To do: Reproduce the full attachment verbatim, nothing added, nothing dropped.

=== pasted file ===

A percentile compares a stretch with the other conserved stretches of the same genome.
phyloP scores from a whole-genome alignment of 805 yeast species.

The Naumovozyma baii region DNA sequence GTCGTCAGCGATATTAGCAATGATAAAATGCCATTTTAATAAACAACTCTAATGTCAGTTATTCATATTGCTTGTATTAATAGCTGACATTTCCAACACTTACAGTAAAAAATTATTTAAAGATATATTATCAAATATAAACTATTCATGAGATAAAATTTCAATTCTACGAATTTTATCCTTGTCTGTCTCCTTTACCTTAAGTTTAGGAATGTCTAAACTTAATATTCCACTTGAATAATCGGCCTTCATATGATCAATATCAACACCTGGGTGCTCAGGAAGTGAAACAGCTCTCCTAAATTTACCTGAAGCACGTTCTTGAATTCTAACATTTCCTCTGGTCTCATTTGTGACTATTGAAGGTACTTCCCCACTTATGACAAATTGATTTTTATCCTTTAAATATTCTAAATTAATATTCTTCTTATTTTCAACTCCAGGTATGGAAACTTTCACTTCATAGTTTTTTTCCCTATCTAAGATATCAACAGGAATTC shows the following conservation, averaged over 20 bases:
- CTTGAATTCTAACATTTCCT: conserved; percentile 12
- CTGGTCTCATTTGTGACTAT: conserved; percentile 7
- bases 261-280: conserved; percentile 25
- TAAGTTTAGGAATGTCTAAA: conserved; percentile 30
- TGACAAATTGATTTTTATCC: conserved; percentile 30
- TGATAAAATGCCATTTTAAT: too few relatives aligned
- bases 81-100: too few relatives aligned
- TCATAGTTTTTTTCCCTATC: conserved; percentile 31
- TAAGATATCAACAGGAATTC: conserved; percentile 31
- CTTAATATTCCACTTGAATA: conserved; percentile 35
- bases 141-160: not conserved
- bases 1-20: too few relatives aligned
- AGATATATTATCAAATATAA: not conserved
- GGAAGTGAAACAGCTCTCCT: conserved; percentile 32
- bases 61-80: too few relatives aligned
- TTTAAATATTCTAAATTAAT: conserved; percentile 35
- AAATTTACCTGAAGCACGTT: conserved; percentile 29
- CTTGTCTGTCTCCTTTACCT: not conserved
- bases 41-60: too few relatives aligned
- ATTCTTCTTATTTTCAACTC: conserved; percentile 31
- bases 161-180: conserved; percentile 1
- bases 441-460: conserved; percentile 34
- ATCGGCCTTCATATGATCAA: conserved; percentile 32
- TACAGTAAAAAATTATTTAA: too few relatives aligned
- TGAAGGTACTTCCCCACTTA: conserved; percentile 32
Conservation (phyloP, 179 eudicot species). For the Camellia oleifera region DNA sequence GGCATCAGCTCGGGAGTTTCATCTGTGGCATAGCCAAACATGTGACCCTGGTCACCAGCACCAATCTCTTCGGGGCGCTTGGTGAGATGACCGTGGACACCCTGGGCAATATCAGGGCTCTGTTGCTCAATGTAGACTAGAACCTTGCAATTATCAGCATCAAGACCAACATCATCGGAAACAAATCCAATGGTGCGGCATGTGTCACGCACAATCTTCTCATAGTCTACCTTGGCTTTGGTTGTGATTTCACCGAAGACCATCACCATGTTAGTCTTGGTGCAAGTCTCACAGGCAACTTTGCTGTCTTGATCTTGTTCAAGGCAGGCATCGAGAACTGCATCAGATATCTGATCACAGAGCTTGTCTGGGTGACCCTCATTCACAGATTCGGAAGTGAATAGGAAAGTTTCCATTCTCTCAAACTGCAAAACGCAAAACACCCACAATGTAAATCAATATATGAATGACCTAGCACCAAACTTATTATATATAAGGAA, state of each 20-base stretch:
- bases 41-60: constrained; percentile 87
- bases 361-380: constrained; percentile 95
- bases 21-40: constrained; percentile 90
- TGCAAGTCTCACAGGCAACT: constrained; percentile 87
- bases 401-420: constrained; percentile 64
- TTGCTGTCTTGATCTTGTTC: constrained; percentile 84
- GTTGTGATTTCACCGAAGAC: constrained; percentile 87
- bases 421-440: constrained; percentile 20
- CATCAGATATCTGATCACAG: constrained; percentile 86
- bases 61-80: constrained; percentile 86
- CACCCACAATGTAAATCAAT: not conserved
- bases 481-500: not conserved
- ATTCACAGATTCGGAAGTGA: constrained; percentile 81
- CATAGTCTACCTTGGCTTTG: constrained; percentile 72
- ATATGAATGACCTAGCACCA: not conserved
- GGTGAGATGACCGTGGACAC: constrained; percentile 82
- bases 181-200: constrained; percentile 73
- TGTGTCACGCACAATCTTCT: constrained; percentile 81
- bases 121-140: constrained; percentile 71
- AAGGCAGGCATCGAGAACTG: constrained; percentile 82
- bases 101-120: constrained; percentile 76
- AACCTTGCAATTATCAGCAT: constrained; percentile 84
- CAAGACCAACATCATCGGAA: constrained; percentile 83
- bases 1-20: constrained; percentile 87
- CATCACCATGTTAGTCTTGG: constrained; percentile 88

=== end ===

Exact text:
A percentile compares a stretch with the other conserved stretches of the same genome.
phyloP scores from a whole-genome alignment of 805 yeast species.

The Naumovozyma baii region DNA sequence GTCGTCAGCGATATTAGCAATGATAAAATGCCATTTTAATAAACAACTCTAATGTCAGTTATTCATATTGCTTGTATTAATAGCTGACATTTCCAACACTTACAGTAAAAAATTATTTAAAGATATATTATCAAATATAAACTATTCATGAGATAAAATTTCAATTCTACGAATTTTATCCTTGTCTGTCTCCTTTACCTTAAGTTTAGGAATGTCTAAACTTAATATTCCACTTGAATAATCGGCCTTCATATGATCAATATCAACACCTGGGTGCTCAGGAAGTGAAACAGCTCTCCTAAATTTACCTGAAGCACGTTCTTGAATTCTAACATTTCCTCTGGTCTCATTTGTGACTATTGAAGGTACTTCCCCACTTATGACAAATTGATTTTTATCCTTTAAATATTCTAAATTAATATTCTTCTTATTTTCAACTCCAGGTATGGAAACTTTCACTTCATAGTTTTTTTCCCTATCTAAGATATCAACAGGAATTC shows the following conservation, averaged over 20 bases:
- CTTGAATTCTAACATTTCCT: conserved; percentile 12
- CTGGTCTCATTTGTGACTAT: conserved; percentile 7
- bases 261-280: conserved; percentile 25
- TAAGTTTAGGAATGTCTAAA: conserved; percentile 30
- TGACAAATTGATTTTTATCC: conserved; percentile 30
- TGATAAAATGCCATTTTAAT: too few relatives aligned
- bases 81-100: too few relatives aligned
- TCATAGTTTTTTTCCCTATC: conserved; percentile 31
- TAAGATATCAACAGGAATTC: conserved; percentile 31
- CTTAATATTCCACTTGAATA: conserved; percentile 35
- bases 141-160: not conserved
- bases 1-20: too few relatives aligned
- AGATATATTATCAAATATAA: not conserved
- GGAAGTGAAACAGCTCTCCT: conserved; percentile 32
- bases 61-80: too few relatives aligned
- TTTAAATATTCTAAATTAAT: conserved; percentile 35
- AAATTTACCTGAAGCACGTT: conserved; percentile 29
- CTTGTCTGTCTCCTTTACCT: not conserved
- bases 41-60: too few relatives aligned
- ATTCTTCTTATTTTCAACTC: conserved; percentile 31
- bases 161-180: conserved; percentile 1
- bases 441-460: conserved; percentile 34
- ATCGGCCTTCATATGATCAA: conserved; percentile 32
- TACAGTAAAAAATTATTTAA: too few relatives aligned
- TGAAGGTACTTCCCCACTTA: conserved; percentile 32
Conservation (phyloP, 179 eudicot species). For the Camellia oleifera region DNA sequence GGCATCAGCTCGGGAGTTTCATCTGTGGCATAGCCAAACATGTGACCCTGGTCACCAGCACCAATCTCTTCGGGGCGCTTGGTGAGATGACCGTGGACACCCTGGGCAATATCAGGGCTCTGTTGCTCAATGTAGACTAGAACCTTGCAATTATCAGCATCAAGACCAACATCATCGGAAACAAATCCAATGGTGCGGCATGTGTCACGCACAATCTTCTCATAGTCTACCTTGGCTTTGGTTGTGATTTCACCGAAGACCATCACCATGTTAGTCTTGGTGCAAGTCTCACAGGCAACTTTGCTGTCTTGATCTTGTTCAAGGCAGGCATCGAGAACTGCATCAGATATCTGATCACAGAGCTTGTCTGGGTGACCCTCATTCACAGATTCGGAAGTGAATAGGAAAGTTTCCATTCTCTCAAACTGCAAAACGCAAAACACCCACAATGTAAATCAATATATGAATGACCTAGCACCAAACTTATTATATATAAGGAA, state of each 20-base stretch:
- bases 41-60: constrained; percentile 87
- bases 361-380: constrained; percentile 95
- bases 21-40: constrained; percentile 90
- TGCAAGTCTCACAGGCAACT: constrained; percentile 87
- bases 401-420: constrained; percentile 64
- TTGCTGTCTTGATCTTGTTC: constrained; percentile 84
- GTTGTGATTTCACCGAAGAC: constrained; percentile 87
- bases 421-440: constrained; percentile 20
- CATCAGATATCTGATCACAG: constrained; percentile 86
- bases 61-80: constrained; percentile 86
- CACCCACAATGTAAATCAAT: not conserved
- bases 481-500: not conserved
- ATTCACAGATTCGGAAGTGA: constrained; percentile 81
- CATAGTCTACCTTGGCTTTG: constrained; percentile 72
- ATATGAATGACCTAGCACCA: not conserved
- GGTGAGATGACCGTGGACAC: constrained; percentile 82
- bases 181-200: constrained; percentile 73
- TGTGTCACGCACAATCTTCT: constrained; percentile 81
- bases 121-140: constrained; percentile 71
- AAGGCAGGCATCGAGAACTG: constrained; percentile 82
- bases 101-120: constrained; percentile 76
- AACCTTGCAATTATCAGCAT: constrained; percentile 84
- CAAGACCAACATCATCGGAA: constrained; percentile 83
- bases 1-20: constrained; percentile 87
- CATCACCATGTTAGTCTTGG: constrained; percentile 88